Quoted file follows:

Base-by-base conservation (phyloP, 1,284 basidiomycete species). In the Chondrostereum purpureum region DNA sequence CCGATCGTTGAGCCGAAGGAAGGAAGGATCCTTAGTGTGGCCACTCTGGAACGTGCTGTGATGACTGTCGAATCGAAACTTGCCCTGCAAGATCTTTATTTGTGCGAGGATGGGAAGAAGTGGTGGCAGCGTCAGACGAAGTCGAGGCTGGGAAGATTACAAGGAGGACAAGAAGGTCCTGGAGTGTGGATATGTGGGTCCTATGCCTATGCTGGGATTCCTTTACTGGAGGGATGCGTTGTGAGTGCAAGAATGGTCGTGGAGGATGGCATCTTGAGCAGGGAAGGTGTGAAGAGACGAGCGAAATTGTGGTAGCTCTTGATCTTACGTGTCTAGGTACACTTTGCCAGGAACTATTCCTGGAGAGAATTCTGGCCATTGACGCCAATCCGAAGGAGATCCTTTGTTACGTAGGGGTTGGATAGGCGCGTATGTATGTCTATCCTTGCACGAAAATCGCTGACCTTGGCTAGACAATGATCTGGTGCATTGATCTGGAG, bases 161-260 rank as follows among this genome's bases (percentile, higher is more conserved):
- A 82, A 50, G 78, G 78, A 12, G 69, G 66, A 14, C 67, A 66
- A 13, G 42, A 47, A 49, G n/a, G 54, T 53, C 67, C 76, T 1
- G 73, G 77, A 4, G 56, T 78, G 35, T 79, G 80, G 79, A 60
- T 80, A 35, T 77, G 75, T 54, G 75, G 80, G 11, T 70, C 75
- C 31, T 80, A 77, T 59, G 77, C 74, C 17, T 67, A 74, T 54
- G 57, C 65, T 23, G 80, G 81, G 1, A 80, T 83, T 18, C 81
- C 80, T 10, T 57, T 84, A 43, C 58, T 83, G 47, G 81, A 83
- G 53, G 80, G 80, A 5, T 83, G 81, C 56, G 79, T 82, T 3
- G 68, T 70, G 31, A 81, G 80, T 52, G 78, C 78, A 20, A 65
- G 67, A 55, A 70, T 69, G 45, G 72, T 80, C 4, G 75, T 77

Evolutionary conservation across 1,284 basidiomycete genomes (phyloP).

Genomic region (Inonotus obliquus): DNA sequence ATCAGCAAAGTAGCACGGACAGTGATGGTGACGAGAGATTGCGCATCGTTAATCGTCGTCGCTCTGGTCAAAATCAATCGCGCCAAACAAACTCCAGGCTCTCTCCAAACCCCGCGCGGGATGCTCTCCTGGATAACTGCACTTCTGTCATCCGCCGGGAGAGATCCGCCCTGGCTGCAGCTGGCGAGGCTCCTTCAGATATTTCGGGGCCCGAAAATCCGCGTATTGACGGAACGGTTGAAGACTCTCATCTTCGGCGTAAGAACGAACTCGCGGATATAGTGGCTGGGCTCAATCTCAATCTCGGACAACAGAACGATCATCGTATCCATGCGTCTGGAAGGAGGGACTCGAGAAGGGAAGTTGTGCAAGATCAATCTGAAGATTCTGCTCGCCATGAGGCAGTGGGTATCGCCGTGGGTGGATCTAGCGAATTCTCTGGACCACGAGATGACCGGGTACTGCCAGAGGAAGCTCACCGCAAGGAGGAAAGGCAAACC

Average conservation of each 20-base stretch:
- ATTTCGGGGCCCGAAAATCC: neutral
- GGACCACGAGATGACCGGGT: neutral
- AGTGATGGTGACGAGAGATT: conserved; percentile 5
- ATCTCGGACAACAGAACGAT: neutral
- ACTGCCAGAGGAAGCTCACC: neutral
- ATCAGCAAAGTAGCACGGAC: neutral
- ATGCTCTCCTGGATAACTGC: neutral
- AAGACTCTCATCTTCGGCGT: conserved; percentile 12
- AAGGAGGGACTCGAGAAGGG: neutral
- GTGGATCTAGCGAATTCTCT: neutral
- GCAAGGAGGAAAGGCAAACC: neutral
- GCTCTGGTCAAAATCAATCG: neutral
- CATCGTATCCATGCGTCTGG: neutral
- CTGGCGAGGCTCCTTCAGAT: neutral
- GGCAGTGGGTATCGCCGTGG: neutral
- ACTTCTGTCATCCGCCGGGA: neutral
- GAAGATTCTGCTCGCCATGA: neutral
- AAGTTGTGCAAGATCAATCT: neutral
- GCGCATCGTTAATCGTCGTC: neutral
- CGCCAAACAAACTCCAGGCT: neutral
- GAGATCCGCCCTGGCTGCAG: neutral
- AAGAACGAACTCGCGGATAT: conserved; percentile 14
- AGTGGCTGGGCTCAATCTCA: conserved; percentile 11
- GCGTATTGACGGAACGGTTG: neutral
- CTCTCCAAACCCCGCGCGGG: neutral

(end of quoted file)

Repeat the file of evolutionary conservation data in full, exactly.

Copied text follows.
Base-by-base conservation (phyloP, 1,284 basidiomycete species). In the Chondrostereum purpureum region DNA sequence CCGATCGTTGAGCCGAAGGAAGGAAGGATCCTTAGTGTGGCCACTCTGGAACGTGCTGTGATGACTGTCGAATCGAAACTTGCCCTGCAAGATCTTTATTTGTGCGAGGATGGGAAGAAGTGGTGGCAGCGTCAGACGAAGTCGAGGCTGGGAAGATTACAAGGAGGACAAGAAGGTCCTGGAGTGTGGATATGTGGGTCCTATGCCTATGCTGGGATTCCTTTACTGGAGGGATGCGTTGTGAGTGCAAGAATGGTCGTGGAGGATGGCATCTTGAGCAGGGAAGGTGTGAAGAGACGAGCGAAATTGTGGTAGCTCTTGATCTTACGTGTCTAGGTACACTTTGCCAGGAACTATTCCTGGAGAGAATTCTGGCCATTGACGCCAATCCGAAGGAGATCCTTTGTTACGTAGGGGTTGGATAGGCGCGTATGTATGTCTATCCTTGCACGAAAATCGCTGACCTTGGCTAGACAATGATCTGGTGCATTGATCTGGAG, bases 161-260 rank as follows among this genome's bases (percentile, higher is more conserved):
- A 82, A 50, G 78, G 78, A 12, G 69, G 66, A 14, C 67, A 66
- A 13, G 42, A 47, A 49, G n/a, G 54, T 53, C 67, C 76, T 1
- G 73, G 77, A 4, G 56, T 78, G 35, T 79, G 80, G 79, A 60
- T 80, A 35, T 77, G 75, T 54, G 75, G 80, G 11, T 70, C 75
- C 31, T 80, A 77, T 59, G 77, C 74, C 17, T 67, A 74, T 54
- G 57, C 65, T 23, G 80, G 81, G 1, A 80, T 83, T 18, C 81
- C 80, T 10, T 57, T 84, A 43, C 58, T 83, G 47, G 81, A 83
- G 53, G 80, G 80, A 5, T 83, G 81, C 56, G 79, T 82, T 3
- G 68, T 70, G 31, A 81, G 80, T 52, G 78, C 78, A 20, A 65
- G 67, A 55, A 70, T 69, G 45, G 72, T 80, C 4, G 75, T 77

Evolutionary conservation across 1,284 basidiomycete genomes (phyloP).

Genomic region (Inonotus obliquus): DNA sequence ATCAGCAAAGTAGCACGGACAGTGATGGTGACGAGAGATTGCGCATCGTTAATCGTCGTCGCTCTGGTCAAAATCAATCGCGCCAAACAAACTCCAGGCTCTCTCCAAACCCCGCGCGGGATGCTCTCCTGGATAACTGCACTTCTGTCATCCGCCGGGAGAGATCCGCCCTGGCTGCAGCTGGCGAGGCTCCTTCAGATATTTCGGGGCCCGAAAATCCGCGTATTGACGGAACGGTTGAAGACTCTCATCTTCGGCGTAAGAACGAACTCGCGGATATAGTGGCTGGGCTCAATCTCAATCTCGGACAACAGAACGATCATCGTATCCATGCGTCTGGAAGGAGGGACTCGAGAAGGGAAGTTGTGCAAGATCAATCTGAAGATTCTGCTCGCCATGAGGCAGTGGGTATCGCCGTGGGTGGATCTAGCGAATTCTCTGGACCACGAGATGACCGGGTACTGCCAGAGGAAGCTCACCGCAAGGAGGAAAGGCAAACC

Average conservation of each 20-base stretch:
- ATTTCGGGGCCCGAAAATCC: neutral
- GGACCACGAGATGACCGGGT: neutral
- AGTGATGGTGACGAGAGATT: conserved; percentile 5
- ATCTCGGACAACAGAACGAT: neutral
- ACTGCCAGAGGAAGCTCACC: neutral
- ATCAGCAAAGTAGCACGGAC: neutral
- ATGCTCTCCTGGATAACTGC: neutral
- AAGACTCTCATCTTCGGCGT: conserved; percentile 12
- AAGGAGGGACTCGAGAAGGG: neutral
- GTGGATCTAGCGAATTCTCT: neutral
- GCAAGGAGGAAAGGCAAACC: neutral
- GCTCTGGTCAAAATCAATCG: neutral
- CATCGTATCCATGCGTCTGG: neutral
- CTGGCGAGGCTCCTTCAGAT: neutral
- GGCAGTGGGTATCGCCGTGG: neutral
- ACTTCTGTCATCCGCCGGGA: neutral
- GAAGATTCTGCTCGCCATGA: neutral
- AAGTTGTGCAAGATCAATCT: neutral
- GCGCATCGTTAATCGTCGTC: neutral
- CGCCAAACAAACTCCAGGCT: neutral
- GAGATCCGCCCTGGCTGCAG: neutral
- AAGAACGAACTCGCGGATAT: conserved; percentile 14
- AGTGGCTGGGCTCAATCTCA: conserved; percentile 11
- GCGTATTGACGGAACGGTTG: neutral
- CTCTCCAAACCCCGCGCGGG: neutral